Human versus ideal performance
To compare human and ideal performance, human performance was measured in the patch grouping task in two phases. The first phase was administered without corrective feedback and the second phase included trial-by-trial feedback. In the first phase, human performance paralleled but fell slightly below that of the best model classifiers ( Figure 8a). In the second phase, human and model classifier performances were even more congruent ( Figure 8b). There are two important implications of these results. First, the middle panels of Figures 8a and 8b show that humans efficiently use the mean intensity/color difference information in performing the patching grouping task. Second, the left panels in Figures 8a and 8b show that human performance does not improve substantially when given all the spatial-pattern/texture information available in the image patches. Similarly, the right panels show that in texture-only conditions humans do not perform better than a model classifier that uses only simple contrast information. These results (especially the good match with ideal after practice) suggest either that like the model classifiers, the human observers only use simple intensive and contrast differences or, more likely, that the higher order spatial pattern information (e.g., surface markings, shading and shadow patterns, etc.) is not of much value in this particular task. 
Human and model classifier performance did not exceed 80% correct in the patch grouping task. While this is a reasonable performance level, it falls well below what is possible with full context, as is obvious from inspecting the larger images (e.g., see Figures 2, 4, and 11). Indeed, in a preliminary experiment, we found that when the stimuli are displayed with their original context (similar to the appearance of Figure 4 but with a larger context area) and when humans were free to change their viewing distance from the display, they were able correctly classify 620 out of 620 stimuli. What is responsible for the modest performance with the image patches in the current experiment? Some intuition can be obtained be examining those images for which the model classifiers performed poorly versus those for which they performed better. Row 1 in Figure 11 shows portions of images for which the model classifiers are less than 65% correct at the 1/ 4 diameter distance. These images contain strong shadows, specular highlights and/or different colored regions within a surface. Row 2 shows portions of images for which classifier performance was approximately 80% correct. These images may contain surface markings, minor shading and lighting features and/or similar intensity and color across the surface boundaries. Finally, row 3 shows portions of images where the classifiers performed at or above 90% correct. In these images the leaves are fairly uniform and the intensity and color differences across the surface boundaries are relatively strong.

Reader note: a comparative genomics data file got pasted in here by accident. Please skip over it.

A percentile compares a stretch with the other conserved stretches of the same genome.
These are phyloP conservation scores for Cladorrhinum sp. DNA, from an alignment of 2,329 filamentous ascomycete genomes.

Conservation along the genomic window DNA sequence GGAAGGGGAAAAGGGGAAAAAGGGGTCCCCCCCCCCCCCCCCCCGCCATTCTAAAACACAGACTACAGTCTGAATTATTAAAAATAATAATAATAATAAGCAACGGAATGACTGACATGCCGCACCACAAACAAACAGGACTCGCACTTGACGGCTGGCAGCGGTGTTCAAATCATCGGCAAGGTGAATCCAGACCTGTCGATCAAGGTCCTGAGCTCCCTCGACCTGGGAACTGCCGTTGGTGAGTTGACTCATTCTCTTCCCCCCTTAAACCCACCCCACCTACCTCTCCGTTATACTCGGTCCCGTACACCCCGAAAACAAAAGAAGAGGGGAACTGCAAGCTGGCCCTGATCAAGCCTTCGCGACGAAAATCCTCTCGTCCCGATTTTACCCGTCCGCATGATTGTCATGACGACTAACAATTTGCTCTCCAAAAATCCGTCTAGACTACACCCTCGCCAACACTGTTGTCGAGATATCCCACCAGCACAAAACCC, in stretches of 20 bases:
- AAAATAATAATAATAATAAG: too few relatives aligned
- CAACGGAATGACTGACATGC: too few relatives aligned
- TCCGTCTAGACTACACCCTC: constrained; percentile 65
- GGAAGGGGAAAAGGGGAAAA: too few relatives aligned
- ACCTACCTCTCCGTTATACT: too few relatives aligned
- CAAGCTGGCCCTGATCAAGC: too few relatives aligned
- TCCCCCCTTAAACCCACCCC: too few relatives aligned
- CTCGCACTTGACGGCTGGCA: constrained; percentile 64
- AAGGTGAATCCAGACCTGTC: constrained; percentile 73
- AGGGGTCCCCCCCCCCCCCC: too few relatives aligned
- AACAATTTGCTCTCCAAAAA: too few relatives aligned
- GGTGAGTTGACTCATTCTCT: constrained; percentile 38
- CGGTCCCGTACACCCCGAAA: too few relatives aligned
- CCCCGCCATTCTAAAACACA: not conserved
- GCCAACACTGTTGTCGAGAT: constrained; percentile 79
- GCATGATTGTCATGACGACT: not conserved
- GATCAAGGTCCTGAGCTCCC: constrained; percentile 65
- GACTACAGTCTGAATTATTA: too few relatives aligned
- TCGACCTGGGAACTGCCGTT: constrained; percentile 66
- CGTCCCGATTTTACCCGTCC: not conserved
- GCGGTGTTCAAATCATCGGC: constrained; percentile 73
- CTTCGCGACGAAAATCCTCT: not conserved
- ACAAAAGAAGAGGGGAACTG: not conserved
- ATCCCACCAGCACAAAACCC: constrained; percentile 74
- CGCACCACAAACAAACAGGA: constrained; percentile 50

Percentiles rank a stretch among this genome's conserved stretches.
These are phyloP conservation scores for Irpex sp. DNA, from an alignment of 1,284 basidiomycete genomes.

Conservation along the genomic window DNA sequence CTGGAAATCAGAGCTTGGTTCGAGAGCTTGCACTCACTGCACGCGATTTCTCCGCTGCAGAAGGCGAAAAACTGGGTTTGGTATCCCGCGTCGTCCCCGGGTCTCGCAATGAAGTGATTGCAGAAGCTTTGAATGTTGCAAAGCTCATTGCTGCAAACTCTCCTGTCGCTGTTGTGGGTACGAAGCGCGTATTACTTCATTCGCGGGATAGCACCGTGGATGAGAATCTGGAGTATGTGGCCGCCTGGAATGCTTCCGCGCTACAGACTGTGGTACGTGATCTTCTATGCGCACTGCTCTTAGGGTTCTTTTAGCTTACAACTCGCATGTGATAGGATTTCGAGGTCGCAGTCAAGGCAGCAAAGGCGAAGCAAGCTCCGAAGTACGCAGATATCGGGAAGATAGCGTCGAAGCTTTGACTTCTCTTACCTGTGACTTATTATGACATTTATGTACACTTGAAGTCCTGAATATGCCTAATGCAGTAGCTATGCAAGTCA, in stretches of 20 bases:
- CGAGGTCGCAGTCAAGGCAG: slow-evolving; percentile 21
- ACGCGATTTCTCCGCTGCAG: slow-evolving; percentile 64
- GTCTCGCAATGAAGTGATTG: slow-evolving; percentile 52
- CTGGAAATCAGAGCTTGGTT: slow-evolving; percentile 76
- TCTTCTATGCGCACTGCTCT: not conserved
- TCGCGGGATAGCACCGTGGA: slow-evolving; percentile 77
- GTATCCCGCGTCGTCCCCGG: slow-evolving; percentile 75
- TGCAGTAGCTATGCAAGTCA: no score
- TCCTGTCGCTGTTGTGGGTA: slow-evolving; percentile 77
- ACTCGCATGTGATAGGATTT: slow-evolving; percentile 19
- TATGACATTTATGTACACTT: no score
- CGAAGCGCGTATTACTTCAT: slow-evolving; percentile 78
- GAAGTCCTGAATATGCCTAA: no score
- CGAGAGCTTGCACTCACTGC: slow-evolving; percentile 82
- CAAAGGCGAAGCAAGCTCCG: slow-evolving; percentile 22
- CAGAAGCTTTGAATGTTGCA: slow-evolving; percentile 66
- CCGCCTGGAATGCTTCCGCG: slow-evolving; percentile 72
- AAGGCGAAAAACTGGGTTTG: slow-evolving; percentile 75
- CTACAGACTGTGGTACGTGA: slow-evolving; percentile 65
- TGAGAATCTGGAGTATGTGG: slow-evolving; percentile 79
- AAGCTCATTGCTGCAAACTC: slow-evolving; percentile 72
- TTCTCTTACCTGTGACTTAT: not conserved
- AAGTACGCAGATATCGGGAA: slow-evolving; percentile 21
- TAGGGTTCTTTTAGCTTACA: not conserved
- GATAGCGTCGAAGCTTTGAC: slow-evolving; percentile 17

Figure 11
 
Example portions of natural foliage images. Row 1. Portions of images for which the model observers perform relatively poorly. The leaves contain strong shadows, specular highlights, and/or differently colored regions within a surface. Image 1a clearly stood out as the most difficult image, as accuracy was just above 50%. Row 2. Portions of images for which the model observers performed moderately well. The leaves tend to contain surface markings, minor shading features and specular highlights, or have similar intensity and color to adjacent surfaces. Row 3. Portions of images for which the model observers performed relatively well. These leaves tend to be fairly homogenous and distinct from neighboring regions in terms of intensity.